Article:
Employers that owe payroll taxes find limited sympathy from the IRS

owe payroll taxes 556x400Employers that owe payroll taxes that they can’t deposit or pay because their businesses are impacted by COVID-19 have experienced the double whammy of all times. While the IRS isn’t totally sympathetic, it is trying to make it easier for you to pay what you owe.

Enhanced tools in the belt

Back in the spring, the IRS came up with its Taxpayer First Initiative. This suspended collection activities and extended very generous terms to taxpayers who owed taxes. Its newest initiative, Taxpayer Relief Initiative, expands on existing tools.

The most generous relief will be extended to those who have a history of tax compliance.

  • Installment agreement options have been expanded by removing the requirement for financial statements and substantiation in more circumstances, for balances of up to $250,000, if the monthly payment proposal is sufficient.
  • The IRS will automatically add new tax balances to existing installment agreements for out-of-business taxpayers. While this doesn’t sound particularly taxpayer-friendly, consider the alternative: defaulting on the agreement, which will complicate matters even more.
  • You can contact the IRS to request a temporary delay of the collection process. If the IRS determines you’re unable to pay, it may delay collection until your financial condition improves.

More reasonable on reasonable-cause defense for owed payroll taxes?

It’s next to impossible to claim a reasonable-cause defense for failing to deposit owed payroll taxes. In the only case we know of, a company whose existence depended on government contracts was able to do so successfully. This happened after it refused to pay bribes to corrupt officials to win those contracts.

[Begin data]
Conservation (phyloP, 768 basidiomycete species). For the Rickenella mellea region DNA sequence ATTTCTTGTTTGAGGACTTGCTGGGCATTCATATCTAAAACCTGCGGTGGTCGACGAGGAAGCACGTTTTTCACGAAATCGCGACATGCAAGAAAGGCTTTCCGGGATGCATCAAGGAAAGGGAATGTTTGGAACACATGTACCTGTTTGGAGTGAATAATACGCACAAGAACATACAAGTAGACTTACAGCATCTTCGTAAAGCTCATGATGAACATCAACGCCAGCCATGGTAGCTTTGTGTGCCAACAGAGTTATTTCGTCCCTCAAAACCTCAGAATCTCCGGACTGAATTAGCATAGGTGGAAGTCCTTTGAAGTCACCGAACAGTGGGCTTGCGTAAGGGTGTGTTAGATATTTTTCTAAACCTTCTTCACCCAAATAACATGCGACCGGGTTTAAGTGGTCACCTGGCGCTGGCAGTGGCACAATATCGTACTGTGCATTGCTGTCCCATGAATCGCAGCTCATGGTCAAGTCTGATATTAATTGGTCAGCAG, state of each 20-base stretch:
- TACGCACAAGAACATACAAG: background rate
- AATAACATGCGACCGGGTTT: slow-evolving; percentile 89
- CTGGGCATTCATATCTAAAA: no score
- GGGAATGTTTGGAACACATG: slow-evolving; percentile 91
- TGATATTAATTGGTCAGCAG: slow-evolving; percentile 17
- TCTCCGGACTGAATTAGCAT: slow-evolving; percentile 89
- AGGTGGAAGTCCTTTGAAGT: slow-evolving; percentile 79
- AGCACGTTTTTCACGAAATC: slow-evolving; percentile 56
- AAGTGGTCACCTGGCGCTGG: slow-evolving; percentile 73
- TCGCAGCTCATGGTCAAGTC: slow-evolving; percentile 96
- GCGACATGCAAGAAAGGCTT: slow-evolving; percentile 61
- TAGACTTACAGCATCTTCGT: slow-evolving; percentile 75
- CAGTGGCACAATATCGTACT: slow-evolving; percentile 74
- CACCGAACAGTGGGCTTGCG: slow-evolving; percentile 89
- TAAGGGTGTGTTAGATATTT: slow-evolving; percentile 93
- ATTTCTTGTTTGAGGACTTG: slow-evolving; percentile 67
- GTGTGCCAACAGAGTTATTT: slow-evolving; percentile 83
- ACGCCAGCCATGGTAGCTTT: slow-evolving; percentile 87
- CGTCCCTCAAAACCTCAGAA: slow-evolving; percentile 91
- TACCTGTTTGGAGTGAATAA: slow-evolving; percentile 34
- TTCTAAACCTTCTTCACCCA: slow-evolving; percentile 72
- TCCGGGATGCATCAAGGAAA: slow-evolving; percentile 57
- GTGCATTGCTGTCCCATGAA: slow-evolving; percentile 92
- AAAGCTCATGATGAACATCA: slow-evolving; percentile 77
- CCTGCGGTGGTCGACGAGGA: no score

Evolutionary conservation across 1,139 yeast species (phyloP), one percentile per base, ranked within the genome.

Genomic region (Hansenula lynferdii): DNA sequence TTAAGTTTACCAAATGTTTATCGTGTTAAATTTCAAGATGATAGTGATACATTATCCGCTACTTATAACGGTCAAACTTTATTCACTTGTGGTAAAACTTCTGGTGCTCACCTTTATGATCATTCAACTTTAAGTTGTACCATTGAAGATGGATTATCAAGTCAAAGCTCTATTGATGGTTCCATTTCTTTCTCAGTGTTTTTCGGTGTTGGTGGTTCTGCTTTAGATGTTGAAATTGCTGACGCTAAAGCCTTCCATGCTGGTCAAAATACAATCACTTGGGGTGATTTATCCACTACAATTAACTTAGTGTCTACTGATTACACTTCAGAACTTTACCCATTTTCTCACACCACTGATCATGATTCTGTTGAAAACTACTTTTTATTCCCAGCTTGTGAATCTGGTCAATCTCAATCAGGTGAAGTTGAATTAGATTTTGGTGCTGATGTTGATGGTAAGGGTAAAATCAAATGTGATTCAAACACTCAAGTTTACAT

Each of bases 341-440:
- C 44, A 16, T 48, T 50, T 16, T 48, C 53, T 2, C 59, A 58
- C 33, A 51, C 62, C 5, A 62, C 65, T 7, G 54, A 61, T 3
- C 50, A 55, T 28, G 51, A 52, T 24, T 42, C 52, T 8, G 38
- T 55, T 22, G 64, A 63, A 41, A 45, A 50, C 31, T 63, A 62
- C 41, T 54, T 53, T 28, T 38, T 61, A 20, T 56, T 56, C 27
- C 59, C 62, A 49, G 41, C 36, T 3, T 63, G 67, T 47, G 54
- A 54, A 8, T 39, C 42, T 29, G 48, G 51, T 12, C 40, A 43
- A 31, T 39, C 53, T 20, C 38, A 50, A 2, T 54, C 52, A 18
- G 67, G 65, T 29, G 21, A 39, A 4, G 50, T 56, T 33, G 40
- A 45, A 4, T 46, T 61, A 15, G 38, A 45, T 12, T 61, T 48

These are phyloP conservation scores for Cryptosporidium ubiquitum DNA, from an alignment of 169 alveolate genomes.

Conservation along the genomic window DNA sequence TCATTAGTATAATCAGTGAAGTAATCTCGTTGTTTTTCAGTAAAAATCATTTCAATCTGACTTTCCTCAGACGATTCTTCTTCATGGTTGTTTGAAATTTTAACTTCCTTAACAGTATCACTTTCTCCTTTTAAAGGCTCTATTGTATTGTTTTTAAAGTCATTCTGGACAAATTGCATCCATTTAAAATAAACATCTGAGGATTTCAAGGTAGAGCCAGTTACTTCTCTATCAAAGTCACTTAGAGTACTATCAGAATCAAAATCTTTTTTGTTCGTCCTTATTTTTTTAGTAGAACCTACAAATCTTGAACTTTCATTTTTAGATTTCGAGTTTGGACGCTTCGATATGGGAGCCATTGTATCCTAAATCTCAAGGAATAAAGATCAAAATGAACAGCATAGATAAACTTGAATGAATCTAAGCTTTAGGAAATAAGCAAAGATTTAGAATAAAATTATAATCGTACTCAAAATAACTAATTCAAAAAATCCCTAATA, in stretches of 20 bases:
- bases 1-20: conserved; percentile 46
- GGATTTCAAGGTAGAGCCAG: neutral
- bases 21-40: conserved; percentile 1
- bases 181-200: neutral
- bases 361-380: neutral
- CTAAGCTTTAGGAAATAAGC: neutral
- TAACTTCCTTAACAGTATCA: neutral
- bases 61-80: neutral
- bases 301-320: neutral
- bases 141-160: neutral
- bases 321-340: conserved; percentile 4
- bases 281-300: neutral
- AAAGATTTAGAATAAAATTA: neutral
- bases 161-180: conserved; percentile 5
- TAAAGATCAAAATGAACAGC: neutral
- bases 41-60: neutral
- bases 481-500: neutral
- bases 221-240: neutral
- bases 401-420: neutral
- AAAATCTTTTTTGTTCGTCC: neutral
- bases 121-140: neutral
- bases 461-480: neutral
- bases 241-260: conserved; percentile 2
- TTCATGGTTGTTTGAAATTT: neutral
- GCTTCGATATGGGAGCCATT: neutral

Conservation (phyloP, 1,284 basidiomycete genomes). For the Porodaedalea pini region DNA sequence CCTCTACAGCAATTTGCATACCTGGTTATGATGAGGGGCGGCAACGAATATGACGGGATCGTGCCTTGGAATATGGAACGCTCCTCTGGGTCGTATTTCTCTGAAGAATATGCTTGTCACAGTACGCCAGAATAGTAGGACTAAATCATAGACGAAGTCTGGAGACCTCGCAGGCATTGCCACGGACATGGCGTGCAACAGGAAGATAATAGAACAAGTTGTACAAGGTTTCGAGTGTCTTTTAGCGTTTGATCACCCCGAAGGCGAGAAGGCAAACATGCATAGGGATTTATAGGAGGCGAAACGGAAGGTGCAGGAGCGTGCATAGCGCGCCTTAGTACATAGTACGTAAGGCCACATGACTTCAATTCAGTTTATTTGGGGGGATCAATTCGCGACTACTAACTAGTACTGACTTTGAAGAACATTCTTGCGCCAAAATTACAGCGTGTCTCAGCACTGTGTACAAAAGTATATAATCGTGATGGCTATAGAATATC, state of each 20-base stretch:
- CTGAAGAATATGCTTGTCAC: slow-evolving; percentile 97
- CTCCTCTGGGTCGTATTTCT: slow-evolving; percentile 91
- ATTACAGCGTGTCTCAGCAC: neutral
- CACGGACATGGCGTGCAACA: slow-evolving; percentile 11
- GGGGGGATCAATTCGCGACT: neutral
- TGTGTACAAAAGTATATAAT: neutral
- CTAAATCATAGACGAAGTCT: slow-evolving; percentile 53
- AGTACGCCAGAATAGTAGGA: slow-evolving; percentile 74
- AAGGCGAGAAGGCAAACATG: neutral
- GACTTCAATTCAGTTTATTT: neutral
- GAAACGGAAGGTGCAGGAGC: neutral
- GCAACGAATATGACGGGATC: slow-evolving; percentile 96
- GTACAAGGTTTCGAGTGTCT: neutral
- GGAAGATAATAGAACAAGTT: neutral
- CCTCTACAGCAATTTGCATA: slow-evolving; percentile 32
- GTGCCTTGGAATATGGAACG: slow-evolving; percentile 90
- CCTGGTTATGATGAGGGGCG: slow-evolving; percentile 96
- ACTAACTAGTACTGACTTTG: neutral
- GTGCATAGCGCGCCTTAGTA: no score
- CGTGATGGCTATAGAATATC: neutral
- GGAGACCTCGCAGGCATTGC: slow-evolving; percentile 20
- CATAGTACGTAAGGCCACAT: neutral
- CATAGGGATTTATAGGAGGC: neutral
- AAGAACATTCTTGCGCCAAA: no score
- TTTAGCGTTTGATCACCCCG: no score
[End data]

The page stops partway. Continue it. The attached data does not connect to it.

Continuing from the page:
Nevertheless, for the duration of the pandemic, the IRS is highlighting the reasonable-cause defense. It says it will consider any reason establishing that you used all ordinary business care and prudence to meet your payroll obligations but still weren’t able to do so.

Payroll Handbook D

We’re not really sure how generous this is. A couple of months ago, we told you about a business owner who tried to claim the pandemic as reasonable cause for failing to deposit the company’s owed payroll taxes. The IRS wasn’t sympathetic, so we recommend caution if you’re thinking about reasonable cause.

First-time penalty abatement

You may have more luck with the IRS’ first-time penalty abatement policy. This isn’t new, and obviously, it only works the first time you don’t deposit your payroll taxes.

You may qualify for administrative relief under the IRS’ first-time penalty abatement policy if you:

  • Didn’t previously have to file a return or you have no penalties for the three tax years prior to the tax year in which you received a penalty
  • Filed all currently required returns or filed an extension of time to file
  • Have paid, or arranged to pay, any tax due.

Warning: The failure-to-pay penalty will continue to accrue until the tax is paid in full. It may be to your advantage to wait until you fully pay the tax due prior to requesting penalty relief under the Service’s first-time penalty abatement policy.

Additional Resource: Learn more about who may be held responsible for unpaid payroll taxes.